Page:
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C.C. Carter Interview


C.C. Carter

C.C. Carter performing on an Olivia Cruise

© Kathy Belge
Intellectual, intriguing, straightforward, and academically inclined, are only a few adjectives to describe this full-figured lesbian situated in the Midwest. She declares that everything in the Midwest is done big, so it makes sense for her to follow suit. She shared with us how Oprah Winfrey looks at the Midwest as it relates to its culture. She talks about how her grandmother influenced her career. She’s performed everywhere from cruise ships to colleges and universities including opening for famous poets like Nikki Giovanni. She talks about how a seven year on again/off again friendship has evolved into a comfortable, trusting 13 year partnership with her current hersband. C.C. Carter’s gift has given her insight on what people want to hear regarding poetry and she serves it straight up no chaser. C.C. Cater explains that her ambition as a performer has driven her into her desire of owning a publishing company to capture some of the over-looked talent in the Midwest and the South. Her goal is to change the perception of “All good voices come from the east and west coasts.” C.C. Carter is in agreement with the Stud/Femme differential and has explicit reasons why. Read on to find out all that this extremely scholarly, poetic performer had to say when she sat down with Lesbian Life.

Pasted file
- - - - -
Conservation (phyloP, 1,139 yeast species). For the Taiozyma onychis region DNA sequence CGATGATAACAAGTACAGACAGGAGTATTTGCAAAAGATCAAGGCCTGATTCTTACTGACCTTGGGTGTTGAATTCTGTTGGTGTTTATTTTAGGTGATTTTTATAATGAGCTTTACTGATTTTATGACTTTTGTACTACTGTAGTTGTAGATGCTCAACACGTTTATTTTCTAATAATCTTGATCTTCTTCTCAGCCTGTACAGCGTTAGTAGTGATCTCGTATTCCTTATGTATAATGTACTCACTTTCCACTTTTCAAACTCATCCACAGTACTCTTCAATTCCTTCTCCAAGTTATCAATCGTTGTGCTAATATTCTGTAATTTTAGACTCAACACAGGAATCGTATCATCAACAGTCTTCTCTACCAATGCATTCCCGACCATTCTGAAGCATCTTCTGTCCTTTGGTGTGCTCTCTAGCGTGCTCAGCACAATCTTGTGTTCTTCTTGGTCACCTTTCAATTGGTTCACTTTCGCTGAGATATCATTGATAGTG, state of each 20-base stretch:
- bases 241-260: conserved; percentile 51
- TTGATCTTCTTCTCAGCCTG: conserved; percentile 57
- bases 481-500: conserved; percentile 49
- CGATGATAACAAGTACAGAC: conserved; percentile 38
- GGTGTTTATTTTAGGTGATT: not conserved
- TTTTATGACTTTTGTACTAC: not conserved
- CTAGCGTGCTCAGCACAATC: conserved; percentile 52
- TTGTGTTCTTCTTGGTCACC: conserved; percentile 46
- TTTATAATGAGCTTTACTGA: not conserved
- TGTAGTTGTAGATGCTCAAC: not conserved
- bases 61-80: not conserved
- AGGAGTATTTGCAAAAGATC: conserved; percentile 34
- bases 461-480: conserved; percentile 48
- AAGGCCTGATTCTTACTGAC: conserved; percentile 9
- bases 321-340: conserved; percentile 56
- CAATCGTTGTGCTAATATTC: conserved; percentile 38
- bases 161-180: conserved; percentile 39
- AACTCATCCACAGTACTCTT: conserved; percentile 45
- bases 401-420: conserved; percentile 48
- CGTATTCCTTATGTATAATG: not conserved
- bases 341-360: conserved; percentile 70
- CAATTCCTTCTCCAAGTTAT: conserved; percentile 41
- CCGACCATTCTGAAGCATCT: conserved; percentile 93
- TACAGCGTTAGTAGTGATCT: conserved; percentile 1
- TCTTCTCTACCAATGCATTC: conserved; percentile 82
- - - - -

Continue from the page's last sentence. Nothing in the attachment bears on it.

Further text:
Lesbian Life: Are you a spoken word artist?

C.C. Carter: I would like to say that I am a spoken word performance artist. My work does not stand alone in monologue terms. Of the work that I do, I use theater, dance and incorporate music you know, all of those kind of theatrical things that one would do.

Tell me about that, what kind of things do you write?

I’m most known for my work on body image and being full figured, and erotica in a very femme context. I also write around race, craft, and culture with emphasis on body politics. Body politics meaning women that are full figured loving someone who is Butch/Stud identified.